Shutting Down Space Station Science To Save Money

Editor's note: NASA is considering shutting down all U.S. science aboard the ISS for a year or more for budgetary reasons. According to multiple sources, during the Space Station Program Control Board two weeks ago, Mike Suffredini issued an action to Code OZ (ISS Payloads Office) to evaluate the impacts of not funding any U.S. science on the ISS in FY07. This action would effectively eliminate science until Increment 19 in 2009. The underlying reason: to fix the funding shortfall of $100 million that exists from losing funds to Katrina and other funding pressures at NASA.

The action was issued during a budget presentation by Richard Fox during which Suffredini was told that the ISS program has a $100 million shortfall for FY 2007. One of the impacts of shutting all science down for FY07 is that it will take as long as 3 years (FY08 - 10) to restore the capability to operate payloads aboard ISS. If implemented, the shut down would close the Payload Operations Integration Center (POIC) at MSFC, lay off both the contractor flight controller and facility support staff, as well as contractor staff at both JSC and KSC who support payload integration.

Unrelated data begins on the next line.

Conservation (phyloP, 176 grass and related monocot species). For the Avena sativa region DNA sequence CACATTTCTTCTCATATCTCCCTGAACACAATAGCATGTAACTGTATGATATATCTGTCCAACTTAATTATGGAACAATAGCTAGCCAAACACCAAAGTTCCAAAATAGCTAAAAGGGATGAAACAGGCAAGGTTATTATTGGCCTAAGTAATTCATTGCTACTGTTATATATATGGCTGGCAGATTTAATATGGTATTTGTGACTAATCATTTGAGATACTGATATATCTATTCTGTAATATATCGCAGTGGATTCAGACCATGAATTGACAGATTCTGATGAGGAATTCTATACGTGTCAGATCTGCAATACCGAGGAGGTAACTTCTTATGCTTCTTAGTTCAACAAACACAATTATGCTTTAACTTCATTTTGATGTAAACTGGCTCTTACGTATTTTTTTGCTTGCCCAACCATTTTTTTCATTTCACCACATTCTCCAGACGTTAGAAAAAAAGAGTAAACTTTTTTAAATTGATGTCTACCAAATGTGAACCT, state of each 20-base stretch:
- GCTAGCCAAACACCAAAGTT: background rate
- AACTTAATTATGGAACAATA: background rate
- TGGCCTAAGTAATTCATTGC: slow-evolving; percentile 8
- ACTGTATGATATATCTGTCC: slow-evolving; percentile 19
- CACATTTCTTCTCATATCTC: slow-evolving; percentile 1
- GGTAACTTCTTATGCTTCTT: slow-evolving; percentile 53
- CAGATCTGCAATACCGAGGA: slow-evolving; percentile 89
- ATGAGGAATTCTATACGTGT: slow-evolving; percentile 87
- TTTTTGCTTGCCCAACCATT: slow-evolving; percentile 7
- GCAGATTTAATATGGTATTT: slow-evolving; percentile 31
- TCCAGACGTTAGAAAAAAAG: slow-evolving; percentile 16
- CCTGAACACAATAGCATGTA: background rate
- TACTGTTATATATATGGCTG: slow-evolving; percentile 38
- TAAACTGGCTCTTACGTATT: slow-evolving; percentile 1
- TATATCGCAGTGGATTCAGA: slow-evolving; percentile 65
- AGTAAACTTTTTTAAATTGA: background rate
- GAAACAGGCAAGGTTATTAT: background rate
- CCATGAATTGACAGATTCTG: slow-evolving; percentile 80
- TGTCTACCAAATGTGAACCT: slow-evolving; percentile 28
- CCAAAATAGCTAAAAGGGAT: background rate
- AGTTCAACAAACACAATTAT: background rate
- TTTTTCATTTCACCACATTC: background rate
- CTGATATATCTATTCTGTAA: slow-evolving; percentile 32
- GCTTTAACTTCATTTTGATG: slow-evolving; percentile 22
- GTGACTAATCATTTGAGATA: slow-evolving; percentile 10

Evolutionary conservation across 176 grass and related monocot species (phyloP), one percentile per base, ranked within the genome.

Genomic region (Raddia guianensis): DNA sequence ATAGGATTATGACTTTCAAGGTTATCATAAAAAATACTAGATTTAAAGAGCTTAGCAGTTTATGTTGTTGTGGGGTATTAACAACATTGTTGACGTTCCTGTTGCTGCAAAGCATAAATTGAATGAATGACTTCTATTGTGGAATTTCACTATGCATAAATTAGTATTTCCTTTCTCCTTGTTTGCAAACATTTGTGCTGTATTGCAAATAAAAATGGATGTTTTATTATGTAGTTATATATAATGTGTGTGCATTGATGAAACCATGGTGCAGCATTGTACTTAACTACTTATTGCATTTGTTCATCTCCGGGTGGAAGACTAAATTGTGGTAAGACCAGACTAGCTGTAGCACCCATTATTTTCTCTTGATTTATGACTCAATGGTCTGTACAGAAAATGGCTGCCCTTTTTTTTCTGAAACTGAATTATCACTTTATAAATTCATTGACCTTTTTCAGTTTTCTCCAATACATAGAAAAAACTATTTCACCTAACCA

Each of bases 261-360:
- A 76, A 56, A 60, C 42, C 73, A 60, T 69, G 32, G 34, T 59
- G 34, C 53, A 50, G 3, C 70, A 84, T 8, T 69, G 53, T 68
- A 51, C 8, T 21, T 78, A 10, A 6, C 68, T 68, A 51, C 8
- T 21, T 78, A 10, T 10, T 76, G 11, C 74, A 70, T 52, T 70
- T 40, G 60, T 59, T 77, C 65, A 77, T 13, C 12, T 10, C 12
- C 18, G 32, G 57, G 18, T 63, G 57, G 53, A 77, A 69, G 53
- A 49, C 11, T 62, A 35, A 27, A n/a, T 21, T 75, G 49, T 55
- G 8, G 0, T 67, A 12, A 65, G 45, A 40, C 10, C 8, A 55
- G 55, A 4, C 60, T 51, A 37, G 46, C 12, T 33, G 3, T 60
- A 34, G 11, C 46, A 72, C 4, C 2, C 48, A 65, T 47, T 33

Suffredini has not been given the results of this action - nor has he made any decision to shut down ISS science - yet. Suffredini could be briefed as early as this Friday (tomorrow). Some people in the ISS program feel that this may be simply a political exercise to show just how tight funds are. None the less, the immediate effect of this action item is to further lower the morale of many at NASA who already doubt the agency's commitment to doing what the ISS was originally designed to do: science.

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This page contains a single entry by Keith Cowing published on July 27, 2006 10:18 AM.

Students and Exploration: (Sadly) An Often Overlooked Resource was the previous entry in this blog.

Two Reports - Similar Conclusions is the next entry in this blog.

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